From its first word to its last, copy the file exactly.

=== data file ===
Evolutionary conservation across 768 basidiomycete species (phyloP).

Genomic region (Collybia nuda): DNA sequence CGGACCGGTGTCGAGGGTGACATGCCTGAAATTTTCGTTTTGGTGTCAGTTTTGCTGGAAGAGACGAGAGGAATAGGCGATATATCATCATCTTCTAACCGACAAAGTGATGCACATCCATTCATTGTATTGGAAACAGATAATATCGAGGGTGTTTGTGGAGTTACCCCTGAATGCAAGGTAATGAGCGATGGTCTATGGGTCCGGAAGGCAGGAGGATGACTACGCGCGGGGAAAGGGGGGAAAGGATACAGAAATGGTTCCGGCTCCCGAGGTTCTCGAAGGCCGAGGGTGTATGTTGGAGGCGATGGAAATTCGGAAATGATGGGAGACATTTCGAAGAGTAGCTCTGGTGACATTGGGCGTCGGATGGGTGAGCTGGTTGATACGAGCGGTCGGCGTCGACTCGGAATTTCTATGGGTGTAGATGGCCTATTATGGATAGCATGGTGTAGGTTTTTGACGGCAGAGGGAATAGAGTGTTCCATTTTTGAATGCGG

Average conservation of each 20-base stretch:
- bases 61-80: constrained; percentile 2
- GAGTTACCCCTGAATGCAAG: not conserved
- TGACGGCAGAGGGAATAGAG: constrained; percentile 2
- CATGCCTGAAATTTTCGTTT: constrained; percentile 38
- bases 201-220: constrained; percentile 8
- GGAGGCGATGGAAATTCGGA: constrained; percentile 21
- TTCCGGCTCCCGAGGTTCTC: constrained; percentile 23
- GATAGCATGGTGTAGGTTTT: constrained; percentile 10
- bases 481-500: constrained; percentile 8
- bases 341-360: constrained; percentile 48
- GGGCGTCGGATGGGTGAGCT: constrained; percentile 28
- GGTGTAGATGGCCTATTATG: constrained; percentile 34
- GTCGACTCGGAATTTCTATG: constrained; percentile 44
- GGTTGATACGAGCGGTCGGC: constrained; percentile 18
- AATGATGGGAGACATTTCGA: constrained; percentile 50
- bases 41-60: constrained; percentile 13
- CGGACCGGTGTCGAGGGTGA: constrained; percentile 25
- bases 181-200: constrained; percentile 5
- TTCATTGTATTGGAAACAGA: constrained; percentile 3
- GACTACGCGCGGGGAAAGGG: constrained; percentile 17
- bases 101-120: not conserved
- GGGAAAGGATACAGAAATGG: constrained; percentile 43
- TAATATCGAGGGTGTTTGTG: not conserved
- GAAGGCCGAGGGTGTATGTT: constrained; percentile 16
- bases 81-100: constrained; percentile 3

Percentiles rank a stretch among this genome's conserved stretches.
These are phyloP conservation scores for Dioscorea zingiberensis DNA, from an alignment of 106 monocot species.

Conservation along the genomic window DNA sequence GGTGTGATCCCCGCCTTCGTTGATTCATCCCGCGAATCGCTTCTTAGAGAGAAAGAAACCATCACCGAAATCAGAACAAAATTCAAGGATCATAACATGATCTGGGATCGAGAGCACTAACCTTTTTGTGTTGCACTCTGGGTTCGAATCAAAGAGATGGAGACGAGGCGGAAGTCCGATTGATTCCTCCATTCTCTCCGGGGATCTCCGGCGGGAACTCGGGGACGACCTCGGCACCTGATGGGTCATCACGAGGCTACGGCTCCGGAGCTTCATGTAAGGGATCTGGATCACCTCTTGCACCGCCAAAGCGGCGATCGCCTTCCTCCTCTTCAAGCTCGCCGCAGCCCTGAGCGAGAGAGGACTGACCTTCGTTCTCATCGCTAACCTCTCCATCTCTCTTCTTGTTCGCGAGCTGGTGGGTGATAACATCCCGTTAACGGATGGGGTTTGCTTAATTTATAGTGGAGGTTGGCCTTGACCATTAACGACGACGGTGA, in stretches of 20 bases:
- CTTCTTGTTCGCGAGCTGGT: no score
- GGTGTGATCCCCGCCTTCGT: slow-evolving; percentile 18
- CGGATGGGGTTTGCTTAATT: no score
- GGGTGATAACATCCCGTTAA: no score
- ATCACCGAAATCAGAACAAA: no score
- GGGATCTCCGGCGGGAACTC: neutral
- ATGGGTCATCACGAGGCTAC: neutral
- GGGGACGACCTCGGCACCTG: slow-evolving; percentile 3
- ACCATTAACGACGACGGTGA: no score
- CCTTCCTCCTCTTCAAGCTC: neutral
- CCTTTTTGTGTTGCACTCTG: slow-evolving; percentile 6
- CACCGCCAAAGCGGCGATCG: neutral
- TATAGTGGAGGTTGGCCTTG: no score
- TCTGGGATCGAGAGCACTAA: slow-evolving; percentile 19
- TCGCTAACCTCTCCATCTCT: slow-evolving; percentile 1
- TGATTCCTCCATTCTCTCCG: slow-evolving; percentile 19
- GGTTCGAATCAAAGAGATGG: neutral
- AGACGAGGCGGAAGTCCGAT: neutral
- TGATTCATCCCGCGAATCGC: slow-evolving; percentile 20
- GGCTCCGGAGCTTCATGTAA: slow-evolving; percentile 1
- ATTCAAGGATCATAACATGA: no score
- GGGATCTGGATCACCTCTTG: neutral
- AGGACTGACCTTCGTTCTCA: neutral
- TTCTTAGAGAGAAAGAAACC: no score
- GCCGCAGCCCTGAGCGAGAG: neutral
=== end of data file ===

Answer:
Evolutionary conservation across 768 basidiomycete species (phyloP).

Genomic region (Collybia nuda): DNA sequence CGGACCGGTGTCGAGGGTGACATGCCTGAAATTTTCGTTTTGGTGTCAGTTTTGCTGGAAGAGACGAGAGGAATAGGCGATATATCATCATCTTCTAACCGACAAAGTGATGCACATCCATTCATTGTATTGGAAACAGATAATATCGAGGGTGTTTGTGGAGTTACCCCTGAATGCAAGGTAATGAGCGATGGTCTATGGGTCCGGAAGGCAGGAGGATGACTACGCGCGGGGAAAGGGGGGAAAGGATACAGAAATGGTTCCGGCTCCCGAGGTTCTCGAAGGCCGAGGGTGTATGTTGGAGGCGATGGAAATTCGGAAATGATGGGAGACATTTCGAAGAGTAGCTCTGGTGACATTGGGCGTCGGATGGGTGAGCTGGTTGATACGAGCGGTCGGCGTCGACTCGGAATTTCTATGGGTGTAGATGGCCTATTATGGATAGCATGGTGTAGGTTTTTGACGGCAGAGGGAATAGAGTGTTCCATTTTTGAATGCGG

Average conservation of each 20-base stretch:
- bases 61-80: constrained; percentile 2
- GAGTTACCCCTGAATGCAAG: not conserved
- TGACGGCAGAGGGAATAGAG: constrained; percentile 2
- CATGCCTGAAATTTTCGTTT: constrained; percentile 38
- bases 201-220: constrained; percentile 8
- GGAGGCGATGGAAATTCGGA: constrained; percentile 21
- TTCCGGCTCCCGAGGTTCTC: constrained; percentile 23
- GATAGCATGGTGTAGGTTTT: constrained; percentile 10
- bases 481-500: constrained; percentile 8
- bases 341-360: constrained; percentile 48
- GGGCGTCGGATGGGTGAGCT: constrained; percentile 28
- GGTGTAGATGGCCTATTATG: constrained; percentile 34
- GTCGACTCGGAATTTCTATG: constrained; percentile 44
- GGTTGATACGAGCGGTCGGC: constrained; percentile 18
- AATGATGGGAGACATTTCGA: constrained; percentile 50
- bases 41-60: constrained; percentile 13
- CGGACCGGTGTCGAGGGTGA: constrained; percentile 25
- bases 181-200: constrained; percentile 5
- TTCATTGTATTGGAAACAGA: constrained; percentile 3
- GACTACGCGCGGGGAAAGGG: constrained; percentile 17
- bases 101-120: not conserved
- GGGAAAGGATACAGAAATGG: constrained; percentile 43
- TAATATCGAGGGTGTTTGTG: not conserved
- GAAGGCCGAGGGTGTATGTT: constrained; percentile 16
- bases 81-100: constrained; percentile 3

Percentiles rank a stretch among this genome's conserved stretches.
These are phyloP conservation scores for Dioscorea zingiberensis DNA, from an alignment of 106 monocot species.

Conservation along the genomic window DNA sequence GGTGTGATCCCCGCCTTCGTTGATTCATCCCGCGAATCGCTTCTTAGAGAGAAAGAAACCATCACCGAAATCAGAACAAAATTCAAGGATCATAACATGATCTGGGATCGAGAGCACTAACCTTTTTGTGTTGCACTCTGGGTTCGAATCAAAGAGATGGAGACGAGGCGGAAGTCCGATTGATTCCTCCATTCTCTCCGGGGATCTCCGGCGGGAACTCGGGGACGACCTCGGCACCTGATGGGTCATCACGAGGCTACGGCTCCGGAGCTTCATGTAAGGGATCTGGATCACCTCTTGCACCGCCAAAGCGGCGATCGCCTTCCTCCTCTTCAAGCTCGCCGCAGCCCTGAGCGAGAGAGGACTGACCTTCGTTCTCATCGCTAACCTCTCCATCTCTCTTCTTGTTCGCGAGCTGGTGGGTGATAACATCCCGTTAACGGATGGGGTTTGCTTAATTTATAGTGGAGGTTGGCCTTGACCATTAACGACGACGGTGA, in stretches of 20 bases:
- CTTCTTGTTCGCGAGCTGGT: no score
- GGTGTGATCCCCGCCTTCGT: slow-evolving; percentile 18
- CGGATGGGGTTTGCTTAATT: no score
- GGGTGATAACATCCCGTTAA: no score
- ATCACCGAAATCAGAACAAA: no score
- GGGATCTCCGGCGGGAACTC: neutral
- ATGGGTCATCACGAGGCTAC: neutral
- GGGGACGACCTCGGCACCTG: slow-evolving; percentile 3
- ACCATTAACGACGACGGTGA: no score
- CCTTCCTCCTCTTCAAGCTC: neutral
- CCTTTTTGTGTTGCACTCTG: slow-evolving; percentile 6
- CACCGCCAAAGCGGCGATCG: neutral
- TATAGTGGAGGTTGGCCTTG: no score
- TCTGGGATCGAGAGCACTAA: slow-evolving; percentile 19
- TCGCTAACCTCTCCATCTCT: slow-evolving; percentile 1
- TGATTCCTCCATTCTCTCCG: slow-evolving; percentile 19
- GGTTCGAATCAAAGAGATGG: neutral
- AGACGAGGCGGAAGTCCGAT: neutral
- TGATTCATCCCGCGAATCGC: slow-evolving; percentile 20
- GGCTCCGGAGCTTCATGTAA: slow-evolving; percentile 1
- ATTCAAGGATCATAACATGA: no score
- GGGATCTGGATCACCTCTTG: neutral
- AGGACTGACCTTCGTTCTCA: neutral
- TTCTTAGAGAGAAAGAAACC: no score
- GCCGCAGCCCTGAGCGAGAG: neutral